honcho v.

Jonathan Lighter wuxxmupp2000 at GMAIL.COM
Tue Oct 4 16:46:25 UTC 2011

Good 1944 find,  Victor.

Time magazine ran a similar story about Saipan in its issue for Oct. 30,
1944 [http://www.time.com/time/magazine/article/0,9171,801486,00.html] :Each
rickety hut (called a "han") shelters several families totaling 20 to 55
persons. U.S. authorities deal with each group through the "hancho," or

U.S. Army and Marine Corps troops fought on Saipan in the summer of 1944.
The island soon became a strategic base for B-29 bombers used against Japan.
Of course naval forces were also involved in supply operations after the

So "honcho" was presumably adopted by some members of all the services at
that time.  (The word was still very rare in writings post-war writings
about the Pacific.)   I've also seen it used in modern western novels: it
must be Spanish because it rhymes with "Pancho,"

Saipan was significant in this case because Americans on the island  had to
supervise several thousand Japanese-speaking civilians for the first time in
the war.


On Tue, Oct 4, 2011 at 11:52 AM, Victor Steinbok <aardvark66 at gmail.com>wrote:

> ---------------------- Information from the mail header
> -----------------------
> Sender:       American Dialect Society <ADS-L at LISTSERV.UGA.EDU>
> Poster:       Victor Steinbok <aardvark66 at GMAIL.COM>
> Subject:      Re: honcho v.
> -------------------------------------------------------------------------------
> JSB: Well, that was careless of me at 5 AM. Worse yet, I missed it after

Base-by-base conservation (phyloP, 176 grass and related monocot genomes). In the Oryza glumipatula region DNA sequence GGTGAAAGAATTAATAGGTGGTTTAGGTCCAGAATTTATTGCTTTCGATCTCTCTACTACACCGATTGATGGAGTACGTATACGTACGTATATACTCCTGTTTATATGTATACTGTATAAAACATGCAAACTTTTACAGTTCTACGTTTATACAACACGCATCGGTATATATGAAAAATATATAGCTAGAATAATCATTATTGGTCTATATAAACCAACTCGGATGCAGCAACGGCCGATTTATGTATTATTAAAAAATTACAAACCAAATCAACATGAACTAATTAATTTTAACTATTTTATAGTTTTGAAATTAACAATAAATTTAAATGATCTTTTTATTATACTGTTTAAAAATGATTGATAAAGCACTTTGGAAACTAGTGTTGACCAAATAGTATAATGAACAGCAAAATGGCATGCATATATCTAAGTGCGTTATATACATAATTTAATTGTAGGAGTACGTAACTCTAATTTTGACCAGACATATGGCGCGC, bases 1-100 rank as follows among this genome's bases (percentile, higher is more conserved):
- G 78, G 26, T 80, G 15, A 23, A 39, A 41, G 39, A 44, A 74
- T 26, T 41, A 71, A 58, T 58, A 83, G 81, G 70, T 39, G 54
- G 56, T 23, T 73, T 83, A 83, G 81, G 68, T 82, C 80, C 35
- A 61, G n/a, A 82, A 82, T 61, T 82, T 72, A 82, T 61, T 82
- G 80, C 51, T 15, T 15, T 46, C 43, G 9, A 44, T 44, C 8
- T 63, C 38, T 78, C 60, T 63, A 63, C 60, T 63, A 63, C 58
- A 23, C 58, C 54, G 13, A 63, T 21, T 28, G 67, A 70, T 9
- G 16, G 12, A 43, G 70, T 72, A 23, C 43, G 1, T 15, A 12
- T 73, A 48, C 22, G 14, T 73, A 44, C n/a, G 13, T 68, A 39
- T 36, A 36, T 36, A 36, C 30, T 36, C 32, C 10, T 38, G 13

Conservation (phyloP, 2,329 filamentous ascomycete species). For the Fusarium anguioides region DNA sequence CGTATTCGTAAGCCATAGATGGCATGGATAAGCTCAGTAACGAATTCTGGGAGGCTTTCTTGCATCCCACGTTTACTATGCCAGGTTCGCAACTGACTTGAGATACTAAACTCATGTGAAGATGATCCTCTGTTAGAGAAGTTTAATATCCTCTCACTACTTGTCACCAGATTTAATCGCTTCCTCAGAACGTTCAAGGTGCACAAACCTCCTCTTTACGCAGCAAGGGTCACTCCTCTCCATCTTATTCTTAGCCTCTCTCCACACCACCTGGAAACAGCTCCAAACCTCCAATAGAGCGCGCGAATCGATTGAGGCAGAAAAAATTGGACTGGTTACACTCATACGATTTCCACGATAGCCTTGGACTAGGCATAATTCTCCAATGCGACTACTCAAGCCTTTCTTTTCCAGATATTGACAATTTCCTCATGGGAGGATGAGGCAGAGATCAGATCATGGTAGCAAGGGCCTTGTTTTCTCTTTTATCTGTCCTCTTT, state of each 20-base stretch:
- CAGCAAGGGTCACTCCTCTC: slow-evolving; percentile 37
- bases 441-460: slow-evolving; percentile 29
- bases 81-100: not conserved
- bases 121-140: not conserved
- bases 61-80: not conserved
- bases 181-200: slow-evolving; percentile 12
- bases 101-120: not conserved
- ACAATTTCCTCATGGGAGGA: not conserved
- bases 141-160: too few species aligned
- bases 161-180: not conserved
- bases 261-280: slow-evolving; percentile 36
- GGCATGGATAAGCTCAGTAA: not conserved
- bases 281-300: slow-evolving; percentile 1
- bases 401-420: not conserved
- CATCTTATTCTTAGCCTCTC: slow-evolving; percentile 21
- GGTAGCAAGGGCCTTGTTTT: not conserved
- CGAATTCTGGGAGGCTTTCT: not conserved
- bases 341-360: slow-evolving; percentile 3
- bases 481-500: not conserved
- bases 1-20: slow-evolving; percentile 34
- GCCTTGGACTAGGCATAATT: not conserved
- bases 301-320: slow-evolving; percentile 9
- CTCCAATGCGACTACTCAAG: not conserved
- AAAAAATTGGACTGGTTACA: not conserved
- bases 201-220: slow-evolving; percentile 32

> several passes.
> JL: the AS 1955 definition blames it on pilots who were stationed in
> Japan. Are there any printed materials?
> I do have an antedating, however, for the noun. And it's a full view!
> http://goo.gl/miaJ8
> LIFE. Nov 6, 1944
> Japanes Civilians on Saipan: Americans Can't Help From Helping People in
> Trouble. [photo caption]. p. 47
> > At communal bathing center men and women bathe together, in keeping
> > with Japanese custom. People in camp do everything in groups. They
> > have a passion for organization. Unit within camp is the /han/ and its
> > leader is called /hancho/.
> There have been three different suggestion as to the origin. One picked
> out US POWs in Japanese camps. Another--Japanese POWs in US camps. The
> third identifies the pilots stationed in Japan. It now appears all three
> were in play.
> VS-)
> On 10/4/2011 9:18 AM, Joel S. Berson wrote:
> > Victor, I think you missed in the OED under
> > "honcho, n." -- "Hence as v. trans., to oversee; to be in charge of."
> >
> > Admittedly, the heading "honcho, n." seems a bit limited.
> >
> > Joel
> >
> > At 10/4/2011 04:45 AM, Victor Steinbok wrote:
> >> Content-Transfer-Encoding: 8bit
> >>
> >> In fact, the third OED quotation has a verb, not a noun:
> >>
> >>> 1964 Sat. Rev. (U.S.) 10 Oct. 82/2   Jack Bullock, who honchoes the
> >>> CuraƧao casino.
> ------------------------------------------------------------
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